In the “Works Cited” section (not named the “references” section) of the MLA style, the last name of the author is listed alphabetically, but the entire first name (and middle names/middle initials, if applicable) is also listed. For instance:

Poniewozik, James. “TV Makes a Too-Close Call.” Time, 20 Nov. 2000, pp. 70-71.

The article’s title is not just initial capped but also enclosed in quotation marks. The date format and page numbers should also be noted.

  1. Both APA and MLA follow the exact reference format for electronic media, including the DOI or URL.
  2. Two more styles deserve mention here. Both the Council of Science Editors (CSE) and the Institute of Electrical and Electronics Engineers (IEEE) have their own styles for in-text citations, which are comparable to that of AMA, however, with subtle dissimilarities. Both utilize Arabic numerals after in-text citations but the formats for each differ.

AMA Style’s Distinctive Points

Each style guide has formatting recommendations – how to present numerals, headers, page numbers, times of day, among others. AMA Style is also distinct in this respect, and it recommends, for instance, using the 24-hour clock format, Arabic numerals for all numbers, no commas in numbers greater than 999 (e.g., 2000 and not 2,000), and the Le Système International d’Unitiés for all measurements. These should be followed but always check with your particular author guidelines – some of them may have their independent formats.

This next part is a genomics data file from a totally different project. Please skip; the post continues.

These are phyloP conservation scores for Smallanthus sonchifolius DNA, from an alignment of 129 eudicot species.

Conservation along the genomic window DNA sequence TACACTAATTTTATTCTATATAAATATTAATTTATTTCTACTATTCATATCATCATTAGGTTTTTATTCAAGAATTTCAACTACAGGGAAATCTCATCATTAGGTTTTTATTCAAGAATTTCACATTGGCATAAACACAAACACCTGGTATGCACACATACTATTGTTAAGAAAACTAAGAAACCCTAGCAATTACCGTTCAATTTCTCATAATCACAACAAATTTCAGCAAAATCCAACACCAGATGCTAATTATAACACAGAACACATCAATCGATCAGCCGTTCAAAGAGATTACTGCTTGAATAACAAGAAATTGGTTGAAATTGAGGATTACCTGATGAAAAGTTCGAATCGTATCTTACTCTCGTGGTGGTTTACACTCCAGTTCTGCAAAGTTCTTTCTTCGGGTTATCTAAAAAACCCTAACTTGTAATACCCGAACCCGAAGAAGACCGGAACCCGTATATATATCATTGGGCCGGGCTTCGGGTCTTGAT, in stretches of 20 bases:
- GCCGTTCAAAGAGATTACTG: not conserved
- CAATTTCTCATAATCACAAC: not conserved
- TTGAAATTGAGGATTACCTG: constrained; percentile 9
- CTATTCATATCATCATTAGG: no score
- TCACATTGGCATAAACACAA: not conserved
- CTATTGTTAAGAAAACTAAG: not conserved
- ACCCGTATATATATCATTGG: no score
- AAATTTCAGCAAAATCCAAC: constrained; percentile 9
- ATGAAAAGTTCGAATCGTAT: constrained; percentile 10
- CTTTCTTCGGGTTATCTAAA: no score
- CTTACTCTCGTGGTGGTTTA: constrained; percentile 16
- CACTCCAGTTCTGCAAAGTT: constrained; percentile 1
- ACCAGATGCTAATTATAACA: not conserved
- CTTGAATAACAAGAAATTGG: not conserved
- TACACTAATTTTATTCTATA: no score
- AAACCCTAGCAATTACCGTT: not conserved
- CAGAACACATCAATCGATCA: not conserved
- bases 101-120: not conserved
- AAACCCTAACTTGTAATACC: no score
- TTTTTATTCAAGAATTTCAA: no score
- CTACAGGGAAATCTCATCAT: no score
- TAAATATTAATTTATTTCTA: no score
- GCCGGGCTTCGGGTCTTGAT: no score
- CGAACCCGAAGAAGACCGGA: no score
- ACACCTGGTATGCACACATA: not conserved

Writing Tips

In brief, AMA Style guidelines for references and citations are:

  • Utilize Arabic superscript numbers for in-text citations in the order of their appearance.
  • Use the exact numbers in the reference list in numerical order.
  • Put commas and periods inside the superscript number, and semicolons and colons outside.
  • In the reference list, the last name appears first and initials for the first and middle name appear second; no periods or spaces are placed between the initials.
  • Capitalize just the first word in titles, and don’t italicize the title.
  • Abbreviate and italicize the names of the journal.


  1. St. Catherine University Libraries (2015, September) Citing Sources using AMA Citation Style. Retrieved from